Tuesday, May 25, 2010


Although it's completely not my genre, Sir Ridley Scott's Robin Hood gives moviegoers a lot of bang for their buck. The story follows Robin Longstride (Russell Crowe), an Archer fighting under King Richard's regime in France.  He and his comrades decidee to  returns to England after the King is killed at war.  Along the way, he comes across Robert Locksley (Douglas Hodge) who is ordered by King Richard to return his Crown to England, but Robert dies in transit and he entrusts Robin to take over the task, while requesting one final wish for him to to return his sword back to his father, Sir Walter Loxley (Max von Sydow).  

It is learned though that Godfrey (Mark Strong), who appears to be have allegiances to England, is actually plotting a secret French invasion of England. An arrogant and egotistical King John (Oscar Isaac) is crowned the new King of England after learning of his brother's death,  and he appoints Godfrey as Earl Marshall,  proving to be a fatal error. Along the way, Robin and his companions return to England where he meets Sir Walter and his daughter-in-law Marion (Cate Blanchett).  Robin is rewarded with more than he bargains for, including the hand in marriage of his Robert's strong-willed estranged wife, who agrees to re-wed only to keep her 5,000 acres of land as she would not be able to keep this without her husband being present.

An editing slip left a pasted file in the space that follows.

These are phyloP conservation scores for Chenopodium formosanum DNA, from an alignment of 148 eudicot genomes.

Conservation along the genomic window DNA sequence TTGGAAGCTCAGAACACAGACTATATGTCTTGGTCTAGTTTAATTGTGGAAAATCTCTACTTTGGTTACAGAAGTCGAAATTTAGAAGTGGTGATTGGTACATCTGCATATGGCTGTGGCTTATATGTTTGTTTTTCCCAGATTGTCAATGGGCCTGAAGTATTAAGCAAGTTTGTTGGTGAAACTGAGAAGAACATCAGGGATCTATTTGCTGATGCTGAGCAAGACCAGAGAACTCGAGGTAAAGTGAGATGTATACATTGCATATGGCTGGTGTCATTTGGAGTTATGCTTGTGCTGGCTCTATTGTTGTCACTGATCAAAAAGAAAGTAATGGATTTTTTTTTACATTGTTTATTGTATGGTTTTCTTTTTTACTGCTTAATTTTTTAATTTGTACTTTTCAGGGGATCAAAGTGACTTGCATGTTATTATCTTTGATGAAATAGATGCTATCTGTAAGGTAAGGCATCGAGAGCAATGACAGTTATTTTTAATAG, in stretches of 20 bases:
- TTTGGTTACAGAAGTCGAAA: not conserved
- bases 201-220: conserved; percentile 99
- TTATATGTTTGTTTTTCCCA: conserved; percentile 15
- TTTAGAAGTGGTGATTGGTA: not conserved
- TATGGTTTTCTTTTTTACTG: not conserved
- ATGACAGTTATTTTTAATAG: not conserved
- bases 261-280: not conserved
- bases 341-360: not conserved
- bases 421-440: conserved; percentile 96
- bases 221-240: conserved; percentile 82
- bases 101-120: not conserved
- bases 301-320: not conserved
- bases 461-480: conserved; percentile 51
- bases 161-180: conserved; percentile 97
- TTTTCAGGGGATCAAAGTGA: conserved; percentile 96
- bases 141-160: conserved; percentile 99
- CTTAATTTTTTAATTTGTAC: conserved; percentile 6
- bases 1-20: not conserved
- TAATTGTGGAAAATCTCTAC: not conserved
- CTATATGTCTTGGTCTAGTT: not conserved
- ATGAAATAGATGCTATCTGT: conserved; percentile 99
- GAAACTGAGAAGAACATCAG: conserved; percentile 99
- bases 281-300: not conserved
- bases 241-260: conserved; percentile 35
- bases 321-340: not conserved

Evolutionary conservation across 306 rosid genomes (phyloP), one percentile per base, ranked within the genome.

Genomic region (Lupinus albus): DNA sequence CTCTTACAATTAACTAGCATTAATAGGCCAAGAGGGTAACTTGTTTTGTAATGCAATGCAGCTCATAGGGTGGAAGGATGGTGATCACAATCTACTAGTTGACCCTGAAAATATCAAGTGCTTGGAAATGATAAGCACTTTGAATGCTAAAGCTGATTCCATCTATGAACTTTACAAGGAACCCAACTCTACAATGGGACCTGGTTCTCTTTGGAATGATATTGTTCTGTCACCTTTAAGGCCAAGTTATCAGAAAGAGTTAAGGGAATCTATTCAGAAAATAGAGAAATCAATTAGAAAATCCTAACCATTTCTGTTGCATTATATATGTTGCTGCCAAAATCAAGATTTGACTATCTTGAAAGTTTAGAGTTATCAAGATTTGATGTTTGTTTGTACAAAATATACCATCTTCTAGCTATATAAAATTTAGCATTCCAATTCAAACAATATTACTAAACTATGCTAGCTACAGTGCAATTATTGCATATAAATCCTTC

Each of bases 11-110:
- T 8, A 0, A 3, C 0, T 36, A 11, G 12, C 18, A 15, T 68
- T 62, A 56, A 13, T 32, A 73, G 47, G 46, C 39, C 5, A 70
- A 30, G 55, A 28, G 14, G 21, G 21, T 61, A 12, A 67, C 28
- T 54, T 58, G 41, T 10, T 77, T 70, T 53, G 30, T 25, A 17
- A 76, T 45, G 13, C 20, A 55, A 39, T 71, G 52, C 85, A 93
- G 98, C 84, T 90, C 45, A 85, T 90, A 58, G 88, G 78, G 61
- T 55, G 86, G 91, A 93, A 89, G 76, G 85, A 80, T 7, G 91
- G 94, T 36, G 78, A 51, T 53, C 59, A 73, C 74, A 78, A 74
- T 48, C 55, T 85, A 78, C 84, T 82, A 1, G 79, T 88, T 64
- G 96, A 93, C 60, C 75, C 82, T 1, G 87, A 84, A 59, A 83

Robin Hood is a gorgeously shot film with plenty of scenic overhead shots under John Mathieson's helm, although I will say that his insistence on zooming in on the actor's faces prior to scene transitions, does become a bit grating. The film spends much of its time delving into historial details in painting a picture of a country divided by political turmoil.  We see a new King who struggles to gain the respect of his people in times of warfare when it is much needed and understand fully why it is he fails to connect with his people. It also raises the importance of integrity and going against the grain even if it means challending authority for the greater good.  Robin's unwavering selflessness makes him a true hero. The epic battle scene which takes place for the last half hour of the film is phenomenal and it's clear after seeing this, where a majority of the film's $200 million production budget went.

Although I had my doubts about Crowe's ability to play an Action Hero still, he did an outstanding job in his role.  Also, villains King John (Isaac) and Godfrey (Strong) are played with venomous perfection here and as always, Blanchett delivers nothing but quality as a no-nonsense Marion, a perfect complement to Robin.
Universal Pictures' Robin Hood is now in wide release and proves rewarding, even if it does not charter any new territory with a classic story.  Grade: A-

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